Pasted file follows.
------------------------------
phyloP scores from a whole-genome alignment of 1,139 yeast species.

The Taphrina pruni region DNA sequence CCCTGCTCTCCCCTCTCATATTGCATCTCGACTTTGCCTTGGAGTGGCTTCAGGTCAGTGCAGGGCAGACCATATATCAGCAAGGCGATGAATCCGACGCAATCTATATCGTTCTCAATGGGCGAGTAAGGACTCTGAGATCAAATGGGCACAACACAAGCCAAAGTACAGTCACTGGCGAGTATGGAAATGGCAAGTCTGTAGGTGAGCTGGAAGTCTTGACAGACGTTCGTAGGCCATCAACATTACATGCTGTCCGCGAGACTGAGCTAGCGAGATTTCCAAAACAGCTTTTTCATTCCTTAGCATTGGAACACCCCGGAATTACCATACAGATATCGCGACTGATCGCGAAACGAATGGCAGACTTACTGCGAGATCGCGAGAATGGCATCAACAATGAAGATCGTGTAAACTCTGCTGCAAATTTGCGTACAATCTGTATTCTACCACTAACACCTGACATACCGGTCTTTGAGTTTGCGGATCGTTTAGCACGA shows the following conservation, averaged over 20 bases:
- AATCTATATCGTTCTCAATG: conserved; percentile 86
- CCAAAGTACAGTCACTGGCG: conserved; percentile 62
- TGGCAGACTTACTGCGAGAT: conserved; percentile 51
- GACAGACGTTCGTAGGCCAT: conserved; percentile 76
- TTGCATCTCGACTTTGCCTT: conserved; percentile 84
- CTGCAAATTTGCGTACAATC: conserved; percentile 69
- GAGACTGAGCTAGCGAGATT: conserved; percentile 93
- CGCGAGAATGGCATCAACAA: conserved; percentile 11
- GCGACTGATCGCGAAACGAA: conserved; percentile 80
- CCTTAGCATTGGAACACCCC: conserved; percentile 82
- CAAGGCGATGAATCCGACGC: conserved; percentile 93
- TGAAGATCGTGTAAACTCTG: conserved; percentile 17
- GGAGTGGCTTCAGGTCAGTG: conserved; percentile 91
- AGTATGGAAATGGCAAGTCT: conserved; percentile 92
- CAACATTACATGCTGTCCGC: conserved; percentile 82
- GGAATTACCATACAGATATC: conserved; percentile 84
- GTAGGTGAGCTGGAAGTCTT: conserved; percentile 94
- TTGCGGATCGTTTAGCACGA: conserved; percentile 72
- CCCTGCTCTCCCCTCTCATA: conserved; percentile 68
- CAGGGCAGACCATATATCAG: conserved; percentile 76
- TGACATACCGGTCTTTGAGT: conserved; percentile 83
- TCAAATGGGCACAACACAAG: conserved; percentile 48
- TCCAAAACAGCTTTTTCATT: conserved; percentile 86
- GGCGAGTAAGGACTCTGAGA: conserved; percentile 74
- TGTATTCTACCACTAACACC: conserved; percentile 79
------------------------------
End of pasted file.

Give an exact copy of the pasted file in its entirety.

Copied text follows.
phyloP scores from a whole-genome alignment of 1,139 yeast species.

The Taphrina pruni region DNA sequence CCCTGCTCTCCCCTCTCATATTGCATCTCGACTTTGCCTTGGAGTGGCTTCAGGTCAGTGCAGGGCAGACCATATATCAGCAAGGCGATGAATCCGACGCAATCTATATCGTTCTCAATGGGCGAGTAAGGACTCTGAGATCAAATGGGCACAACACAAGCCAAAGTACAGTCACTGGCGAGTATGGAAATGGCAAGTCTGTAGGTGAGCTGGAAGTCTTGACAGACGTTCGTAGGCCATCAACATTACATGCTGTCCGCGAGACTGAGCTAGCGAGATTTCCAAAACAGCTTTTTCATTCCTTAGCATTGGAACACCCCGGAATTACCATACAGATATCGCGACTGATCGCGAAACGAATGGCAGACTTACTGCGAGATCGCGAGAATGGCATCAACAATGAAGATCGTGTAAACTCTGCTGCAAATTTGCGTACAATCTGTATTCTACCACTAACACCTGACATACCGGTCTTTGAGTTTGCGGATCGTTTAGCACGA shows the following conservation, averaged over 20 bases:
- AATCTATATCGTTCTCAATG: conserved; percentile 86
- CCAAAGTACAGTCACTGGCG: conserved; percentile 62
- TGGCAGACTTACTGCGAGAT: conserved; percentile 51
- GACAGACGTTCGTAGGCCAT: conserved; percentile 76
- TTGCATCTCGACTTTGCCTT: conserved; percentile 84
- CTGCAAATTTGCGTACAATC: conserved; percentile 69
- GAGACTGAGCTAGCGAGATT: conserved; percentile 93
- CGCGAGAATGGCATCAACAA: conserved; percentile 11
- GCGACTGATCGCGAAACGAA: conserved; percentile 80
- CCTTAGCATTGGAACACCCC: conserved; percentile 82
- CAAGGCGATGAATCCGACGC: conserved; percentile 93
- TGAAGATCGTGTAAACTCTG: conserved; percentile 17
- GGAGTGGCTTCAGGTCAGTG: conserved; percentile 91
- AGTATGGAAATGGCAAGTCT: conserved; percentile 92
- CAACATTACATGCTGTCCGC: conserved; percentile 82
- GGAATTACCATACAGATATC: conserved; percentile 84
- GTAGGTGAGCTGGAAGTCTT: conserved; percentile 94
- TTGCGGATCGTTTAGCACGA: conserved; percentile 72
- CCCTGCTCTCCCCTCTCATA: conserved; percentile 68
- CAGGGCAGACCATATATCAG: conserved; percentile 76
- TGACATACCGGTCTTTGAGT: conserved; percentile 83
- TCAAATGGGCACAACACAAG: conserved; percentile 48
- TCCAAAACAGCTTTTTCATT: conserved; percentile 86
- GGCGAGTAAGGACTCTGAGA: conserved; percentile 74
- TGTATTCTACCACTAACACC: conserved; percentile 79